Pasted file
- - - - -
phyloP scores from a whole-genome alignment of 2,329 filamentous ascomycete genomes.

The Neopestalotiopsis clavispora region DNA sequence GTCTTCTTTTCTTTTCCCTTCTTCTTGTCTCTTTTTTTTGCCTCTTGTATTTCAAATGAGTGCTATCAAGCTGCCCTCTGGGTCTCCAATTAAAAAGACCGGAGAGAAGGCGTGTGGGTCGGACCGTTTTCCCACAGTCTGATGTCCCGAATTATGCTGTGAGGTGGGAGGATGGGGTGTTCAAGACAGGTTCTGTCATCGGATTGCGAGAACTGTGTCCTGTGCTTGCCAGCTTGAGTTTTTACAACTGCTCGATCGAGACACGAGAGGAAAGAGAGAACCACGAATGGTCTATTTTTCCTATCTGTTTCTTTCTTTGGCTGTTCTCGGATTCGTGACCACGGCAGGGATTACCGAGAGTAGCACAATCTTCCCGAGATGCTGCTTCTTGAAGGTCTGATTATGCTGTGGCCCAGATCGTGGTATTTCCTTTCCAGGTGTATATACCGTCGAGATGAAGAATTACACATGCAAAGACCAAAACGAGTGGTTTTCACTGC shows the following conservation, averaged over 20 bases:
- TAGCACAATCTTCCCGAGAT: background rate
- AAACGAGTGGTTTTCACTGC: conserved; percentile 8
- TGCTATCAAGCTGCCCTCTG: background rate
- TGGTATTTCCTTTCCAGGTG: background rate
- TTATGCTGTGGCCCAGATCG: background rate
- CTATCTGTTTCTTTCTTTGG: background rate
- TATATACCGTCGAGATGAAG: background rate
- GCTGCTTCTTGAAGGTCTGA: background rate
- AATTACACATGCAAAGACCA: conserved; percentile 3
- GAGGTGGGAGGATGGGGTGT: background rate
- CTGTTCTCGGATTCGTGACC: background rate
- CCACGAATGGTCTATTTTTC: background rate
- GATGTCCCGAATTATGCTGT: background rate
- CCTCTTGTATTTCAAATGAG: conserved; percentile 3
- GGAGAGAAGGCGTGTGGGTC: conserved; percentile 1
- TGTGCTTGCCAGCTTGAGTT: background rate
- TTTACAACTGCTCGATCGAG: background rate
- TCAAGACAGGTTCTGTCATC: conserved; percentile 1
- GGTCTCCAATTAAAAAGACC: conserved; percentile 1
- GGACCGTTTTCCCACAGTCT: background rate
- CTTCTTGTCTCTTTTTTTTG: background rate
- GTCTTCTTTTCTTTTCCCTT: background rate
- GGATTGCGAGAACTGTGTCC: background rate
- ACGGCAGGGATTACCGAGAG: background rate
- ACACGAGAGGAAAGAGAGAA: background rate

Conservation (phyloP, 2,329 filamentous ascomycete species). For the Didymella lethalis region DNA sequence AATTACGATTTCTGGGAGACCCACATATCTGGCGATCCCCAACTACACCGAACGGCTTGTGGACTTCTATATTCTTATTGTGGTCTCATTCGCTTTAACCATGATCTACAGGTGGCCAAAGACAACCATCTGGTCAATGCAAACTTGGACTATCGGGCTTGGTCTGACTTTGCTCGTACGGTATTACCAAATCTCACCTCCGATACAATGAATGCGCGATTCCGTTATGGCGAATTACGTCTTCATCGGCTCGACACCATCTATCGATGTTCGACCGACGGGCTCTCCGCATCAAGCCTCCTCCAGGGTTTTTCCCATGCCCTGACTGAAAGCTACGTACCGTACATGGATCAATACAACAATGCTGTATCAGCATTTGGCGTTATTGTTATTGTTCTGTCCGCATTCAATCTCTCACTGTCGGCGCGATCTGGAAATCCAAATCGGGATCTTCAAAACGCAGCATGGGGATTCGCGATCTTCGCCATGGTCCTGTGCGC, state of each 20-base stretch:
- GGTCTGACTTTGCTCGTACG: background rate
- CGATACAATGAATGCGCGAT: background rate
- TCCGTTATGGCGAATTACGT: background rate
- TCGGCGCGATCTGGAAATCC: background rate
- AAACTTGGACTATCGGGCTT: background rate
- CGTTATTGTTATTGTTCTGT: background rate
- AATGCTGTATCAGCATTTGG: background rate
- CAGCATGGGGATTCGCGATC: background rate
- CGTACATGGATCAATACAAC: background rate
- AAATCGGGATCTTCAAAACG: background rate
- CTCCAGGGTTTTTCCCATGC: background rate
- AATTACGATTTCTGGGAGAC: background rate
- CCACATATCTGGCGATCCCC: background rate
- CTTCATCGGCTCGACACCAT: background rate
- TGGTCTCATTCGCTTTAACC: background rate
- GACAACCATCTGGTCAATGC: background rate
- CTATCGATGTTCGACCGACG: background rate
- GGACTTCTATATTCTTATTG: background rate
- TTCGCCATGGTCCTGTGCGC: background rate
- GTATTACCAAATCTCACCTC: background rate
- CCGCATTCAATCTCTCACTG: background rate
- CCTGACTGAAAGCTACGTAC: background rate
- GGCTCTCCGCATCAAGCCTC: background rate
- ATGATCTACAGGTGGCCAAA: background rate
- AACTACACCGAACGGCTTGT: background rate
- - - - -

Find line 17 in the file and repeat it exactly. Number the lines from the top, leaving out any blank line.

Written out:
- GGAGAGAAGGCGTGTGGGTC: conserved; percentile 1